In this case there was ample evidence to support appellant's conspiracy convictions. Both Amo and Hirashima testified that at least two persons, appellant and Hirashima, entered into an agreement to kidnap Wei and murder him and his wife, and that both appellant and Hirashima specifically intended and expected that the crimes would be committed. The jury heard tape recordings and had written transcripts of Amo's meetings with appellant and Hirashima, at which the three men thoroughly discussed the plan. Hirashima testified that he gave the weapons to Amo with the intent that they would be used to commit the murders, and the weapons themselves were introduced in evidence.
Appellant assumes not only that Amo never intended to go through with the crimes, but that he was the only person that the other members of the conspiracy ever intended would actually carry out the plan. In fact, Amo did not become a government agent until he contacted the FBI on January 22, 1993. Before that, he was legally capable of being a part of the conspiracy. Viewing the evidence in a light most favorable to respondent and presuming in support of the judgment the existence of every fact the trier of fact could reasonably deduce from that evidence, we conclude that there is sufficient evidence from which a reasonable jury could have believed that at some point before January 22, Amo was resigned to going through with the plan in order to protect himself and his family and therefore had the requisite intent. Moreover, Amo testified that appellant told him that if Amo did not find a second person to help him kidnap and murder Wei, appellant himself would help him commit the crimes. This fact alone was sufficient evidence to support appellant's conviction.
IV. Conviction of Separate Conspiracy to Kill Wei's Wife
Next, appellant asserts that we must reverse his separate conviction for the conspiracy to murder Wei's wife, because the evidence shows as a matter of law that it was part of a single all-inclusive conspiracy to kidnap and murder Wei. There is no merit to this contention.
Appellant's argument is based on the principle that when two or more persons agree to commit a number of criminal acts, the test of whether or not they have formed a single conspiracy is whether the acts were merely steps or stages in the formation of a larger and ultimately more general, all-inclusive conspiracy directed at achieving a single unlawful result. (Blumenthal v. United States (1947) 332 U.S. 539, 558–559, 68 S.Ct. 248, 257, 92 L.Ed. 154.) Under this rule, where the evidence shows that a group of conspirators agreed to commit a number of different crimes incidental to a single objective, there is only one conspiracy, and convictions for multiple conspiracies cannot be sustained. (People v. Lopez (1994) 21 Cal.App.4th 1551, 1557–1559, 26 Cal.Rptr.2d 741.)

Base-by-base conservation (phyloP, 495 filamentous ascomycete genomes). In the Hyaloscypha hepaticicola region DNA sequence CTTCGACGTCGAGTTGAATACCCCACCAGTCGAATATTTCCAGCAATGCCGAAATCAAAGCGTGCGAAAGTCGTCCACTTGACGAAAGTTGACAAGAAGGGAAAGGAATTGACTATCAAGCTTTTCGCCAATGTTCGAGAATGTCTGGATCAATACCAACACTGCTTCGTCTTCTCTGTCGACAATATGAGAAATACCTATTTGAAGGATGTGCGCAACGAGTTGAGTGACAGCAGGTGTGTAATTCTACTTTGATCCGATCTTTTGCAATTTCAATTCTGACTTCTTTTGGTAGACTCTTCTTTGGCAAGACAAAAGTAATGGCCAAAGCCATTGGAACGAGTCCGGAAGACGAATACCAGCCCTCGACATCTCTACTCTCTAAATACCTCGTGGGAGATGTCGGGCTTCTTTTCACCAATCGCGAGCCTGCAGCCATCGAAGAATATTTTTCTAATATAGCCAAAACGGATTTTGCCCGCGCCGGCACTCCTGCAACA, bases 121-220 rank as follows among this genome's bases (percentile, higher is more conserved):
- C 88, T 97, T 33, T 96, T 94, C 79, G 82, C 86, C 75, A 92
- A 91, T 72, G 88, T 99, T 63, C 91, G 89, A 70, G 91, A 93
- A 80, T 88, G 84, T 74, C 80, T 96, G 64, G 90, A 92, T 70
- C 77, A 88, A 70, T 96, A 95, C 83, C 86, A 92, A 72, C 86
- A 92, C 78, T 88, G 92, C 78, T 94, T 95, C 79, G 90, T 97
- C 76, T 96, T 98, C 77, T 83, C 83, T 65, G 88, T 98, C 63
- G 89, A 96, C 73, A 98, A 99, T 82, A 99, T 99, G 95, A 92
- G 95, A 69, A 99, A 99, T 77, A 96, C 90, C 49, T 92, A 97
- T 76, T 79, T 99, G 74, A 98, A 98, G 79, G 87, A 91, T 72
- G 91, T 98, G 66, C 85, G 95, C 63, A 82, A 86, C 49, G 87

However, this rule does not apply where the several different criminal acts are separate murders of different individuals, even if the separate murders are incidental to a single objective. Just as the commission of several murders of separate identifiable victims results in more harm than the commission of a single murder, a conspiracy to commit several murders is a more serious wrong than a conspiracy to commit a single murder, no matter the extent to which the several murders are planned for the accomplishment of a single criminal purpose. Each separately planned murder is the goal of a separate conspiracy. (People v. McLead (1990) 225 Cal.App.3d 906, 920, 276 Cal.Rptr. 187; People v. Davis (1989) 211 Cal.App.3d 317, 323, 259 Cal.Rptr. 348; People v. Williams (1988) 201 Cal.App.3d 439, 442–446, 247 Cal.Rptr. 200; cf. People v. Lopez, supra, 21 Cal.App.4th at p. 1558, fn. 2, 26 Cal.Rptr.2d 741.)
In any event, the evidence supports the conclusion that appellant had separate motives in planning to kill Wei and his wife. The jury could have found both that appellant intended to kill Wei for revenge and to recover money, and that he planned to kill Wei's wife to prevent her from identifying her husband's killers. This is sufficient to uphold the separate convictions. (People v. McLead, supra, 225 Cal.App.3d at p. 920, 276 Cal.Rptr. 187; People v. Williams, supra, 201 Cal.App.3d at pp. 442–446, 247 Cal.Rptr. 200.)
Appellant also contends that the trial court erred in failing to instruct the jury to determine whether there were single or multiple conspiracies to murder Wei and his wife. The contention is meritless. This question is not one of fact, and the trial court did not err in failing to submit it to the jury for determination. (People v. McLead, supra, 225 Cal.App.3d at p. 921, 276 Cal.Rptr. 187; People v. Davis, supra, 211 Cal.App.3d at pp. 322–323, 259 Cal.Rptr. 348.)